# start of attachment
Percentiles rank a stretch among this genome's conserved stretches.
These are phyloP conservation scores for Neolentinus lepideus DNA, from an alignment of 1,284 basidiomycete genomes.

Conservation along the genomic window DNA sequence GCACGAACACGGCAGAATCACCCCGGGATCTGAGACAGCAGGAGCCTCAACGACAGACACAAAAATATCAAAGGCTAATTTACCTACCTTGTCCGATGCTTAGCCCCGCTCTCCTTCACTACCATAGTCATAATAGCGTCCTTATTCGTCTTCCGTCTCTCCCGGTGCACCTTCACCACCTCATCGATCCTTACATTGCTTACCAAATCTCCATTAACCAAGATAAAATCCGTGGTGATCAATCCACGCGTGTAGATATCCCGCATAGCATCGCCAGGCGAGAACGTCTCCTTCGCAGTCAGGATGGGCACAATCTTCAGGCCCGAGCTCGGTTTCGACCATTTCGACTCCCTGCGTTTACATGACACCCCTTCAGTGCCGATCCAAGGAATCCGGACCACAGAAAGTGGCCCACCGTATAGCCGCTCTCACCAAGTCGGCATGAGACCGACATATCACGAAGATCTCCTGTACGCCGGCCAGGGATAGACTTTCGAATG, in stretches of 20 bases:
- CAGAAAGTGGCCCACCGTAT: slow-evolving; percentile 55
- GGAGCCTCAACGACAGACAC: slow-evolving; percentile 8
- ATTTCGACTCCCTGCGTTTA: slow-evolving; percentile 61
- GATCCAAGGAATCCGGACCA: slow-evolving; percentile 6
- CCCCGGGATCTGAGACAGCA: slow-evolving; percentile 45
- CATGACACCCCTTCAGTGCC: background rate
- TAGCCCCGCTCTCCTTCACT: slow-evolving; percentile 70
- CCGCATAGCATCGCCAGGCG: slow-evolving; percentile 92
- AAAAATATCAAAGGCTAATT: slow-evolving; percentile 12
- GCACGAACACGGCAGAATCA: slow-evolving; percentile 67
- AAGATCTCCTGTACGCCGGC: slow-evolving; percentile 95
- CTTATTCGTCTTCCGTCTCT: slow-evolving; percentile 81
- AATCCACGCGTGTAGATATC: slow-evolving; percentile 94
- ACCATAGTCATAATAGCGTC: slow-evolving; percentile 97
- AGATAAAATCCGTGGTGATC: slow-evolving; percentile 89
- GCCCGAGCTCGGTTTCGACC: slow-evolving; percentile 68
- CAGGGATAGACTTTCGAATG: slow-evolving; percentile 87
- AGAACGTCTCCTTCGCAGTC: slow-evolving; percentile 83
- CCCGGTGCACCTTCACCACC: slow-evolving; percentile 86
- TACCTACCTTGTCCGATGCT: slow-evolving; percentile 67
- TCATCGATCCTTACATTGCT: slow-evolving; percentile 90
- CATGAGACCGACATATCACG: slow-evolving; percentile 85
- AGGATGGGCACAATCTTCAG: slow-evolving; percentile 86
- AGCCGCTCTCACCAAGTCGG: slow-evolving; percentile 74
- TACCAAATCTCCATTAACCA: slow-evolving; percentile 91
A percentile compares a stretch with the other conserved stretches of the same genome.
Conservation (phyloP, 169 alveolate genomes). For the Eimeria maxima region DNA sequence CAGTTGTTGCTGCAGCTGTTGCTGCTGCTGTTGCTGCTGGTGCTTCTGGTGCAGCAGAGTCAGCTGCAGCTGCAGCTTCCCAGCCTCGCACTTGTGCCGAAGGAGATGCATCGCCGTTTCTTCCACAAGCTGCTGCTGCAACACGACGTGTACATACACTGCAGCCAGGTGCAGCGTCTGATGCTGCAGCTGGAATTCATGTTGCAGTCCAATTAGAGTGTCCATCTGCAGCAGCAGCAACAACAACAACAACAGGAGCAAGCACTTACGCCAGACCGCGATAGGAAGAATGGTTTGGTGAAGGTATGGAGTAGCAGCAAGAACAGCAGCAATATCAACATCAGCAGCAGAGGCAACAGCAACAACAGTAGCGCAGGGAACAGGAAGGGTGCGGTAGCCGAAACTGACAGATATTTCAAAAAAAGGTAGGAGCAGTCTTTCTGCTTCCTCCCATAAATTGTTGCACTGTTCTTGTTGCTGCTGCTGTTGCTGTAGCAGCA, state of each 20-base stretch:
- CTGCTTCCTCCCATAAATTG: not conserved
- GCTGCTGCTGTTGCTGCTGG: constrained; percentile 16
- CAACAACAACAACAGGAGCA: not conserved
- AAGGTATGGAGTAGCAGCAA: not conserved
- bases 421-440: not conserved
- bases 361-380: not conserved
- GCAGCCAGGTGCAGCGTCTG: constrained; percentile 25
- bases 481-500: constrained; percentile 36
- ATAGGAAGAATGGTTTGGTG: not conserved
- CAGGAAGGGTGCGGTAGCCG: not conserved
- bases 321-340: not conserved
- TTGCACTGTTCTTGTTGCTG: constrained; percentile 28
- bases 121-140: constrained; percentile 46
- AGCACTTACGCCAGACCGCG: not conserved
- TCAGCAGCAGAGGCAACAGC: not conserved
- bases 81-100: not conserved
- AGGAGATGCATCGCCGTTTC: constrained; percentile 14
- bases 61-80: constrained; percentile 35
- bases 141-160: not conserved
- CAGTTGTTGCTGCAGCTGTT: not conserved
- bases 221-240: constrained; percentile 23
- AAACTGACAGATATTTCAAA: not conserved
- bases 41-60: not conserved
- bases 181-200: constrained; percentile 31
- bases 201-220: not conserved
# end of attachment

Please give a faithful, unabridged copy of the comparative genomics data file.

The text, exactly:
Percentiles rank a stretch among this genome's conserved stretches.
These are phyloP conservation scores for Neolentinus lepideus DNA, from an alignment of 1,284 basidiomycete genomes.

Conservation along the genomic window DNA sequence GCACGAACACGGCAGAATCACCCCGGGATCTGAGACAGCAGGAGCCTCAACGACAGACACAAAAATATCAAAGGCTAATTTACCTACCTTGTCCGATGCTTAGCCCCGCTCTCCTTCACTACCATAGTCATAATAGCGTCCTTATTCGTCTTCCGTCTCTCCCGGTGCACCTTCACCACCTCATCGATCCTTACATTGCTTACCAAATCTCCATTAACCAAGATAAAATCCGTGGTGATCAATCCACGCGTGTAGATATCCCGCATAGCATCGCCAGGCGAGAACGTCTCCTTCGCAGTCAGGATGGGCACAATCTTCAGGCCCGAGCTCGGTTTCGACCATTTCGACTCCCTGCGTTTACATGACACCCCTTCAGTGCCGATCCAAGGAATCCGGACCACAGAAAGTGGCCCACCGTATAGCCGCTCTCACCAAGTCGGCATGAGACCGACATATCACGAAGATCTCCTGTACGCCGGCCAGGGATAGACTTTCGAATG, in stretches of 20 bases:
- CAGAAAGTGGCCCACCGTAT: slow-evolving; percentile 55
- GGAGCCTCAACGACAGACAC: slow-evolving; percentile 8
- ATTTCGACTCCCTGCGTTTA: slow-evolving; percentile 61
- GATCCAAGGAATCCGGACCA: slow-evolving; percentile 6
- CCCCGGGATCTGAGACAGCA: slow-evolving; percentile 45
- CATGACACCCCTTCAGTGCC: background rate
- TAGCCCCGCTCTCCTTCACT: slow-evolving; percentile 70
- CCGCATAGCATCGCCAGGCG: slow-evolving; percentile 92
- AAAAATATCAAAGGCTAATT: slow-evolving; percentile 12
- GCACGAACACGGCAGAATCA: slow-evolving; percentile 67
- AAGATCTCCTGTACGCCGGC: slow-evolving; percentile 95
- CTTATTCGTCTTCCGTCTCT: slow-evolving; percentile 81
- AATCCACGCGTGTAGATATC: slow-evolving; percentile 94
- ACCATAGTCATAATAGCGTC: slow-evolving; percentile 97
- AGATAAAATCCGTGGTGATC: slow-evolving; percentile 89
- GCCCGAGCTCGGTTTCGACC: slow-evolving; percentile 68
- CAGGGATAGACTTTCGAATG: slow-evolving; percentile 87
- AGAACGTCTCCTTCGCAGTC: slow-evolving; percentile 83
- CCCGGTGCACCTTCACCACC: slow-evolving; percentile 86
- TACCTACCTTGTCCGATGCT: slow-evolving; percentile 67
- TCATCGATCCTTACATTGCT: slow-evolving; percentile 90
- CATGAGACCGACATATCACG: slow-evolving; percentile 85
- AGGATGGGCACAATCTTCAG: slow-evolving; percentile 86
- AGCCGCTCTCACCAAGTCGG: slow-evolving; percentile 74
- TACCAAATCTCCATTAACCA: slow-evolving; percentile 91
A percentile compares a stretch with the other conserved stretches of the same genome.
Conservation (phyloP, 169 alveolate genomes). For the Eimeria maxima region DNA sequence CAGTTGTTGCTGCAGCTGTTGCTGCTGCTGTTGCTGCTGGTGCTTCTGGTGCAGCAGAGTCAGCTGCAGCTGCAGCTTCCCAGCCTCGCACTTGTGCCGAAGGAGATGCATCGCCGTTTCTTCCACAAGCTGCTGCTGCAACACGACGTGTACATACACTGCAGCCAGGTGCAGCGTCTGATGCTGCAGCTGGAATTCATGTTGCAGTCCAATTAGAGTGTCCATCTGCAGCAGCAGCAACAACAACAACAACAGGAGCAAGCACTTACGCCAGACCGCGATAGGAAGAATGGTTTGGTGAAGGTATGGAGTAGCAGCAAGAACAGCAGCAATATCAACATCAGCAGCAGAGGCAACAGCAACAACAGTAGCGCAGGGAACAGGAAGGGTGCGGTAGCCGAAACTGACAGATATTTCAAAAAAAGGTAGGAGCAGTCTTTCTGCTTCCTCCCATAAATTGTTGCACTGTTCTTGTTGCTGCTGCTGTTGCTGTAGCAGCA, state of each 20-base stretch:
- CTGCTTCCTCCCATAAATTG: not conserved
- GCTGCTGCTGTTGCTGCTGG: constrained; percentile 16
- CAACAACAACAACAGGAGCA: not conserved
- AAGGTATGGAGTAGCAGCAA: not conserved
- bases 421-440: not conserved
- bases 361-380: not conserved
- GCAGCCAGGTGCAGCGTCTG: constrained; percentile 25
- bases 481-500: constrained; percentile 36
- ATAGGAAGAATGGTTTGGTG: not conserved
- CAGGAAGGGTGCGGTAGCCG: not conserved
- bases 321-340: not conserved
- TTGCACTGTTCTTGTTGCTG: constrained; percentile 28
- bases 121-140: constrained; percentile 46
- AGCACTTACGCCAGACCGCG: not conserved
- TCAGCAGCAGAGGCAACAGC: not conserved
- bases 81-100: not conserved
- AGGAGATGCATCGCCGTTTC: constrained; percentile 14
- bases 61-80: constrained; percentile 35
- bases 141-160: not conserved
- CAGTTGTTGCTGCAGCTGTT: not conserved
- bases 221-240: constrained; percentile 23
- AAACTGACAGATATTTCAAA: not conserved
- bases 41-60: not conserved
- bases 181-200: constrained; percentile 31
- bases 201-220: not conserved